1. Dark-colored water is standing on the surface of the drain field
  2. A yucky sewage odor can be smelled in or around your home

If you are encountering either of these conditions, you most likely have a serious problem with your septic system and must contact a licensed or certified sewage cleaning service.

How it works

A very basic explanation of how the system works begins with waste water leaving the house through the plumbing network inside the house to the pipe leading to the septic tank. The tank is buried underground and is usually constructed in a water tight manner of concrete, fiberglass or polyethylene. It is intended to hold the waste water long enough to allow the solids to settle to the bottom (to form sludge) and the oils to float to the top (to form scum). Some of the solid waste decomposes as well. There are compartments and a “t” shaped outlet from the septic tank that prevents the sludge and scum from leaving the tank to travel to the drain fields. Once the liquid enters the drain field, it is filtered through the several layers of soil for the final treatment by removal of harmful bacteria, viruses and nutrients.

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Septic tank systems become clogged with roots in the leach lines, leach field, drain field or seepage field, causing backup of wastewater into the house. The inexpensive fix is to use copper sulfate through an installed cleanout or septic field pump.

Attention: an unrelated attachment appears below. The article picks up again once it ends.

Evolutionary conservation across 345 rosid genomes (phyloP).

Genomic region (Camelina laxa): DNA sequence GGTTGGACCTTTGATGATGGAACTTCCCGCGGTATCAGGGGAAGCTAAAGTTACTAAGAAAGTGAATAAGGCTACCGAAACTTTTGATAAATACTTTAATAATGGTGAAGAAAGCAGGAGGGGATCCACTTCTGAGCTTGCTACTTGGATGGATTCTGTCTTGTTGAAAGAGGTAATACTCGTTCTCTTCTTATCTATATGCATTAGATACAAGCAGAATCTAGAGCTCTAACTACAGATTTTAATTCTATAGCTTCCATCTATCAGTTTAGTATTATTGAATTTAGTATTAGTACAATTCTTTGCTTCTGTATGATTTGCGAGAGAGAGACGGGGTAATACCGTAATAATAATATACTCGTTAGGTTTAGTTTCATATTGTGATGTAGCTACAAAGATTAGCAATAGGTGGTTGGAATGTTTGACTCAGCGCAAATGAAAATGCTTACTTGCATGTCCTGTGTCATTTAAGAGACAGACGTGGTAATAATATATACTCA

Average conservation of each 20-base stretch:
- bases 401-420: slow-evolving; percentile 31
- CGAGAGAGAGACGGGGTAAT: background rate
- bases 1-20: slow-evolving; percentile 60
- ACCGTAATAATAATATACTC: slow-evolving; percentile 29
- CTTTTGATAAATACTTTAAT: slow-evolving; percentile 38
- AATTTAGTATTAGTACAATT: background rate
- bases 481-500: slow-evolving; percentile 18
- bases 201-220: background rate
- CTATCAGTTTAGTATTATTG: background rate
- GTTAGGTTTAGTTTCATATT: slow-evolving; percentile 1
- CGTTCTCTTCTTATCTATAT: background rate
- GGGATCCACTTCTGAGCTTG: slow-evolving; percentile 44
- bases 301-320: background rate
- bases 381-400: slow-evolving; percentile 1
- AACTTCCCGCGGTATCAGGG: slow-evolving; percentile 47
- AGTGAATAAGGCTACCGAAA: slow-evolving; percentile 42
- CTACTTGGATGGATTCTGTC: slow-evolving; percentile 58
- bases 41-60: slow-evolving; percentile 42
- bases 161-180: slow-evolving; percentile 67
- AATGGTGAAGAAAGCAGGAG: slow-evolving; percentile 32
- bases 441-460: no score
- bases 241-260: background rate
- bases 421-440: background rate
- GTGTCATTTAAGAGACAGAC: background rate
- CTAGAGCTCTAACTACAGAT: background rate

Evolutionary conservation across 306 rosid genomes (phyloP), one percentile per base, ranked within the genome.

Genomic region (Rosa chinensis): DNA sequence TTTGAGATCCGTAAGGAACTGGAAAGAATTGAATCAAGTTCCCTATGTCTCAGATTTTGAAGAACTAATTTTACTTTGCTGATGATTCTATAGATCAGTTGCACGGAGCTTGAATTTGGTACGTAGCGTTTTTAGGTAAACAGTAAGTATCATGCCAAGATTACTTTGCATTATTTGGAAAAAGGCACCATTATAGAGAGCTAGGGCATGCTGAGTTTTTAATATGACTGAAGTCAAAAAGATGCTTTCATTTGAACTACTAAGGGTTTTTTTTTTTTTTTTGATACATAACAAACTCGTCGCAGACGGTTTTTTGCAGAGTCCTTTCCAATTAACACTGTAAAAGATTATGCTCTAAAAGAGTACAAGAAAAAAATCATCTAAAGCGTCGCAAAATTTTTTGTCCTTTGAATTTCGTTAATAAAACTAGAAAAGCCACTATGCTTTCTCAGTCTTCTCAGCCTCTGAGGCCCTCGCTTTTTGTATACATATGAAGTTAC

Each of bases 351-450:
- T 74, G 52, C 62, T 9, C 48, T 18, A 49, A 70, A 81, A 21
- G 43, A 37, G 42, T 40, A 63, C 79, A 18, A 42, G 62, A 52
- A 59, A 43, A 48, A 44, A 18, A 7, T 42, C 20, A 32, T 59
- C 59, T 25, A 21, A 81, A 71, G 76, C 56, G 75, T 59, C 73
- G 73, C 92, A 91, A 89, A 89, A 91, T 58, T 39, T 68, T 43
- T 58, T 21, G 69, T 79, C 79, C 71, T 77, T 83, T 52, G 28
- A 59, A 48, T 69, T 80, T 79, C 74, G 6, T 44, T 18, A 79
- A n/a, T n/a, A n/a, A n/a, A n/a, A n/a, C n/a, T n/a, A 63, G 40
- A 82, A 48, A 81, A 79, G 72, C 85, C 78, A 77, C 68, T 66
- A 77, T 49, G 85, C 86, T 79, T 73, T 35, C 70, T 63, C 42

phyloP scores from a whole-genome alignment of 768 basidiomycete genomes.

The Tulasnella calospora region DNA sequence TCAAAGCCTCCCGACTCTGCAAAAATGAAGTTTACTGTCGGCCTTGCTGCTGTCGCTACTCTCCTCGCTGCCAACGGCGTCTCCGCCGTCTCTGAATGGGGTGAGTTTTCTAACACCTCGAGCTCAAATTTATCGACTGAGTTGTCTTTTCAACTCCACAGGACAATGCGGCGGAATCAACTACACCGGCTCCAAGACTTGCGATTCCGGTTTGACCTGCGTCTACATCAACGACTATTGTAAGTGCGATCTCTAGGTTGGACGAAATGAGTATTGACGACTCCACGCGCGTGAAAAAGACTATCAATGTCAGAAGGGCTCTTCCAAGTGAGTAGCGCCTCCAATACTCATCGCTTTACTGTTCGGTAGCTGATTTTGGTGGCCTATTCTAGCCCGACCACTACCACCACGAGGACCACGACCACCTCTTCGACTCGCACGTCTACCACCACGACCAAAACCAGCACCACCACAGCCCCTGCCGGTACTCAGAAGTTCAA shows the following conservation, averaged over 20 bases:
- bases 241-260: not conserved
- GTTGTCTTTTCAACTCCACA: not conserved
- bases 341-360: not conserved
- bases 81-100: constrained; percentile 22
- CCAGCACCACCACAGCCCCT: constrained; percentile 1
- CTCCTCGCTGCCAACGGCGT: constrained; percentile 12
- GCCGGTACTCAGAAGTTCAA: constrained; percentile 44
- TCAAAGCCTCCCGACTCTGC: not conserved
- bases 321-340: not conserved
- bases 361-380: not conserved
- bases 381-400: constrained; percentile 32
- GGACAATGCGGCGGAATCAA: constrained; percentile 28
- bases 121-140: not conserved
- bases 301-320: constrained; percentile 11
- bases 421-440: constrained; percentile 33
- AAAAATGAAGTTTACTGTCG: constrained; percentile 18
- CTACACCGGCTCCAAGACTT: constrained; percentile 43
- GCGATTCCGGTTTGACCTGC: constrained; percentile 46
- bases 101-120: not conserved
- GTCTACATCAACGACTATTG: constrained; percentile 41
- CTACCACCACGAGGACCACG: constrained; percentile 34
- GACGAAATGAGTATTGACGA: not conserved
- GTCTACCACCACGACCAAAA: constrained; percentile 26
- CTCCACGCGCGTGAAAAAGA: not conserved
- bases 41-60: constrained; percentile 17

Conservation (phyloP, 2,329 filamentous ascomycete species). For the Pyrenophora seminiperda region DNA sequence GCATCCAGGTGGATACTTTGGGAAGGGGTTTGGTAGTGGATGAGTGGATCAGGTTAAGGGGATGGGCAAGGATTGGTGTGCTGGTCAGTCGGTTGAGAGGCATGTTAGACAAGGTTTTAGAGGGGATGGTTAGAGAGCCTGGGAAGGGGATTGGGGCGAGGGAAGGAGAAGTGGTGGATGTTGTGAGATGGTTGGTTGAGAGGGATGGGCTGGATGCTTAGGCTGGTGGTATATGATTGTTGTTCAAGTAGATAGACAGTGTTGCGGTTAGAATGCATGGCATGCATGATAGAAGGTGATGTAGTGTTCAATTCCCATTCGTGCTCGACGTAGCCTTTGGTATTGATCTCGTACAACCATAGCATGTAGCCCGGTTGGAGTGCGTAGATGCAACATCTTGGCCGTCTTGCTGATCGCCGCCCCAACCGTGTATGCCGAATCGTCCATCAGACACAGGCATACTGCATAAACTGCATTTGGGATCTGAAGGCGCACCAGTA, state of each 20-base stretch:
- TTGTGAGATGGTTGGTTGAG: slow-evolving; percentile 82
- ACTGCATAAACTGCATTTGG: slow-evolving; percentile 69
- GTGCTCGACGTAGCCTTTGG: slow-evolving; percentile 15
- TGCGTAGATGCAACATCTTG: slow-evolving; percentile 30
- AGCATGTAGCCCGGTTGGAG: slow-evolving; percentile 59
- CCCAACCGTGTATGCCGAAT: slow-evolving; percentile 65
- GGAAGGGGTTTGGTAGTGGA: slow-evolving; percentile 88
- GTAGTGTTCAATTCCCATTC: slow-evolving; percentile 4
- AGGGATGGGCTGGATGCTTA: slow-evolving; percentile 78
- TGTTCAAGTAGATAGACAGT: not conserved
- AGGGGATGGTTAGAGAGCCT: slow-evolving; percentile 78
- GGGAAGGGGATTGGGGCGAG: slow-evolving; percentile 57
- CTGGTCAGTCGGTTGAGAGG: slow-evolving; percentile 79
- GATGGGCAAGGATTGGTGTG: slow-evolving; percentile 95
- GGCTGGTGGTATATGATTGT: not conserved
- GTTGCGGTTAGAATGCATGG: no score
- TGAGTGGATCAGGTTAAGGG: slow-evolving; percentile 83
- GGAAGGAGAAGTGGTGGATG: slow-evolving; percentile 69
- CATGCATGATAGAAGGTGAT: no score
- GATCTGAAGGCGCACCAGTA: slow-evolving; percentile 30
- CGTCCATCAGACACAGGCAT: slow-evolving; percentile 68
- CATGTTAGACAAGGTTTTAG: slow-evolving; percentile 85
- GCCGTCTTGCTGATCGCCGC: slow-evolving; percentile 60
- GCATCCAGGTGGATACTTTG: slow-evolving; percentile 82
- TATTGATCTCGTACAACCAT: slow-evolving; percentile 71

Septic tank systems

Septic tank systems do not last forever and replacing one is a very expensive proposition. If your house is connected to the city sewer system, then you do not have a septic tank. A septic tank can be described as your very own little sewage treatment plant. There are three basic elements of a septic system:

  1. The septic line that carries sewage and waste water from your house to the tank. There is usually a cleanout plug at the house-end it so that you can run a snake down it to remove obstructions.
  2. The septic tank itself where sewage is held while undergoing decomposition. This is underground, probably under a grassy area, and has a cover that is usually buried in residential installations.
  3. The leach field, also referred to as a drain field or seepage field. This is a branching network of underground porous trenches, pipes or something similar that carries the clear liquid from the septic tank throughout adjacent soil where it is absorbed.

A clogged leach field